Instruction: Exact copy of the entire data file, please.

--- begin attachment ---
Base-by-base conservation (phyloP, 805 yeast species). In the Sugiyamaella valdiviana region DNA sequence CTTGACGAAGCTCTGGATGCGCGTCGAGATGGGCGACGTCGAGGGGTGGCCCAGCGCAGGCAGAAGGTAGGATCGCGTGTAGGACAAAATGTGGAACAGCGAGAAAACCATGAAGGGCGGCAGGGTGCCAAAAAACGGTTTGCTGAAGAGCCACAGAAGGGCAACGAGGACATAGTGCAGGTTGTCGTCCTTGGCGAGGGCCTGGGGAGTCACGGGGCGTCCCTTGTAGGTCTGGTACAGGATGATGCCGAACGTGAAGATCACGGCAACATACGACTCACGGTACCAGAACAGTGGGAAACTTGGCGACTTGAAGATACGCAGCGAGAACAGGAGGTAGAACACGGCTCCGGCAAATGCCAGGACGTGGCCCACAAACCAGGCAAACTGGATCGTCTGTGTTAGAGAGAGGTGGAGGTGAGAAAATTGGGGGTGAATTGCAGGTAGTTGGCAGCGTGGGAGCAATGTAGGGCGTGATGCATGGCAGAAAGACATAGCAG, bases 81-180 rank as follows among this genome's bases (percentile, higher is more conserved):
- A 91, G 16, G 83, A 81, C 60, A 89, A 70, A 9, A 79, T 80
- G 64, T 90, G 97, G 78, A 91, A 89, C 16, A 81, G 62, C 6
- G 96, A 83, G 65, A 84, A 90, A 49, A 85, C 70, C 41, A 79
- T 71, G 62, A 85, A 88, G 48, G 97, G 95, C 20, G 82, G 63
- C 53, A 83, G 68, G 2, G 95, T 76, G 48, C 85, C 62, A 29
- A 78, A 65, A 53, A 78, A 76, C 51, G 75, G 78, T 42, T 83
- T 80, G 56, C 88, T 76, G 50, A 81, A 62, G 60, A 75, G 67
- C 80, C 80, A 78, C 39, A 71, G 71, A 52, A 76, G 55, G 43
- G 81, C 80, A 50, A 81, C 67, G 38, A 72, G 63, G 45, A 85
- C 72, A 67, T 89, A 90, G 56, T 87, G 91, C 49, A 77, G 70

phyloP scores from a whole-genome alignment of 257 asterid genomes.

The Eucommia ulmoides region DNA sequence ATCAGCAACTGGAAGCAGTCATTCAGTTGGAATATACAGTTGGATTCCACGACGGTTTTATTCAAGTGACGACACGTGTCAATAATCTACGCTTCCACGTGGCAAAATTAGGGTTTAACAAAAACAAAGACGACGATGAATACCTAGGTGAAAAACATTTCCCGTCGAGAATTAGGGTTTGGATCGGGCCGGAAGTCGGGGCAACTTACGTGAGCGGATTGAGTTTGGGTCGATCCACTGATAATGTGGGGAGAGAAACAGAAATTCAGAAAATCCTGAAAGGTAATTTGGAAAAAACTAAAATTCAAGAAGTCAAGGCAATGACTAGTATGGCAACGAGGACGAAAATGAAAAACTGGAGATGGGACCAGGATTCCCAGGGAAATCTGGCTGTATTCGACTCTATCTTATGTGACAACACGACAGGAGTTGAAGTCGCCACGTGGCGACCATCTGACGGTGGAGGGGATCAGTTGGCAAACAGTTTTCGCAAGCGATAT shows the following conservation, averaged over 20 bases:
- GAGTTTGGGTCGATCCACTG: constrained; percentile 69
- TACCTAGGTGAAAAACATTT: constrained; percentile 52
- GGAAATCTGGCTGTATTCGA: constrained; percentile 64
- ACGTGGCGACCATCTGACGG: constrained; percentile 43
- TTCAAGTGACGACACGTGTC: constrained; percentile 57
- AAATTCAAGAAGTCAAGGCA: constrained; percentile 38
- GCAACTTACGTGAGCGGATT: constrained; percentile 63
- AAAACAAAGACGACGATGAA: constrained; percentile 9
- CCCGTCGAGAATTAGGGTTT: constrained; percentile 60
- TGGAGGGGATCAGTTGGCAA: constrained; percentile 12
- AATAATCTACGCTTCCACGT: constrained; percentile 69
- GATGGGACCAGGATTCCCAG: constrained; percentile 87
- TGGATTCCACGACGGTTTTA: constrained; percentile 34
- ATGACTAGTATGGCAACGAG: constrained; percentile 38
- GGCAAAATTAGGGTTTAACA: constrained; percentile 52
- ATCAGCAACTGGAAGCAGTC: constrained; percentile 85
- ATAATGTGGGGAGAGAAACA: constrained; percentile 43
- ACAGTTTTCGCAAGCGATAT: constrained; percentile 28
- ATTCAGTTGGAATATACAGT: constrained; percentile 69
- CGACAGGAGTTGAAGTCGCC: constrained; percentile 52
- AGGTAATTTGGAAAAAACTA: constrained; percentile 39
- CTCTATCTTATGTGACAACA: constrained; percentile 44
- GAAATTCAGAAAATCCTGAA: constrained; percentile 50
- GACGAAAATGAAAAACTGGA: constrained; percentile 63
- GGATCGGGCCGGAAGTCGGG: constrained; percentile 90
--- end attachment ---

Base-by-base conservation (phyloP, 805 yeast species). In the Sugiyamaella valdiviana region DNA sequence CTTGACGAAGCTCTGGATGCGCGTCGAGATGGGCGACGTCGAGGGGTGGCCCAGCGCAGGCAGAAGGTAGGATCGCGTGTAGGACAAAATGTGGAACAGCGAGAAAACCATGAAGGGCGGCAGGGTGCCAAAAAACGGTTTGCTGAAGAGCCACAGAAGGGCAACGAGGACATAGTGCAGGTTGTCGTCCTTGGCGAGGGCCTGGGGAGTCACGGGGCGTCCCTTGTAGGTCTGGTACAGGATGATGCCGAACGTGAAGATCACGGCAACATACGACTCACGGTACCAGAACAGTGGGAAACTTGGCGACTTGAAGATACGCAGCGAGAACAGGAGGTAGAACACGGCTCCGGCAAATGCCAGGACGTGGCCCACAAACCAGGCAAACTGGATCGTCTGTGTTAGAGAGAGGTGGAGGTGAGAAAATTGGGGGTGAATTGCAGGTAGTTGGCAGCGTGGGAGCAATGTAGGGCGTGATGCATGGCAGAAAGACATAGCAG, bases 81-180 rank as follows among this genome's bases (percentile, higher is more conserved):
- A 91, G 16, G 83, A 81, C 60, A 89, A 70, A 9, A 79, T 80
- G 64, T 90, G 97, G 78, A 91, A 89, C 16, A 81, G 62, C 6
- G 96, A 83, G 65, A 84, A 90, A 49, A 85, C 70, C 41, A 79
- T 71, G 62, A 85, A 88, G 48, G 97, G 95, C 20, G 82, G 63
- C 53, A 83, G 68, G 2, G 95, T 76, G 48, C 85, C 62, A 29
- A 78, A 65, A 53, A 78, A 76, C 51, G 75, G 78, T 42, T 83
- T 80, G 56, C 88, T 76, G 50, A 81, A 62, G 60, A 75, G 67
- C 80, C 80, A 78, C 39, A 71, G 71, A 52, A 76, G 55, G 43
- G 81, C 80, A 50, A 81, C 67, G 38, A 72, G 63, G 45, A 85
- C 72, A 67, T 89, A 90, G 56, T 87, G 91, C 49, A 77, G 70

phyloP scores from a whole-genome alignment of 257 asterid genomes.

The Eucommia ulmoides region DNA sequence ATCAGCAACTGGAAGCAGTCATTCAGTTGGAATATACAGTTGGATTCCACGACGGTTTTATTCAAGTGACGACACGTGTCAATAATCTACGCTTCCACGTGGCAAAATTAGGGTTTAACAAAAACAAAGACGACGATGAATACCTAGGTGAAAAACATTTCCCGTCGAGAATTAGGGTTTGGATCGGGCCGGAAGTCGGGGCAACTTACGTGAGCGGATTGAGTTTGGGTCGATCCACTGATAATGTGGGGAGAGAAACAGAAATTCAGAAAATCCTGAAAGGTAATTTGGAAAAAACTAAAATTCAAGAAGTCAAGGCAATGACTAGTATGGCAACGAGGACGAAAATGAAAAACTGGAGATGGGACCAGGATTCCCAGGGAAATCTGGCTGTATTCGACTCTATCTTATGTGACAACACGACAGGAGTTGAAGTCGCCACGTGGCGACCATCTGACGGTGGAGGGGATCAGTTGGCAAACAGTTTTCGCAAGCGATAT shows the following conservation, averaged over 20 bases:
- GAGTTTGGGTCGATCCACTG: constrained; percentile 69
- TACCTAGGTGAAAAACATTT: constrained; percentile 52
- GGAAATCTGGCTGTATTCGA: constrained; percentile 64
- ACGTGGCGACCATCTGACGG: constrained; percentile 43
- TTCAAGTGACGACACGTGTC: constrained; percentile 57
- AAATTCAAGAAGTCAAGGCA: constrained; percentile 38
- GCAACTTACGTGAGCGGATT: constrained; percentile 63
- AAAACAAAGACGACGATGAA: constrained; percentile 9
- CCCGTCGAGAATTAGGGTTT: constrained; percentile 60
- TGGAGGGGATCAGTTGGCAA: constrained; percentile 12
- AATAATCTACGCTTCCACGT: constrained; percentile 69
- GATGGGACCAGGATTCCCAG: constrained; percentile 87
- TGGATTCCACGACGGTTTTA: constrained; percentile 34
- ATGACTAGTATGGCAACGAG: constrained; percentile 38
- GGCAAAATTAGGGTTTAACA: constrained; percentile 52
- ATCAGCAACTGGAAGCAGTC: constrained; percentile 85
- ATAATGTGGGGAGAGAAACA: constrained; percentile 43
- ACAGTTTTCGCAAGCGATAT: constrained; percentile 28
- ATTCAGTTGGAATATACAGT: constrained; percentile 69
- CGACAGGAGTTGAAGTCGCC: constrained; percentile 52
- AGGTAATTTGGAAAAAACTA: constrained; percentile 39
- CTCTATCTTATGTGACAACA: constrained; percentile 44
- GAAATTCAGAAAATCCTGAA: constrained; percentile 50
- GACGAAAATGAAAAACTGGA: constrained; percentile 63
- GGATCGGGCCGGAAGTCGGG: constrained; percentile 90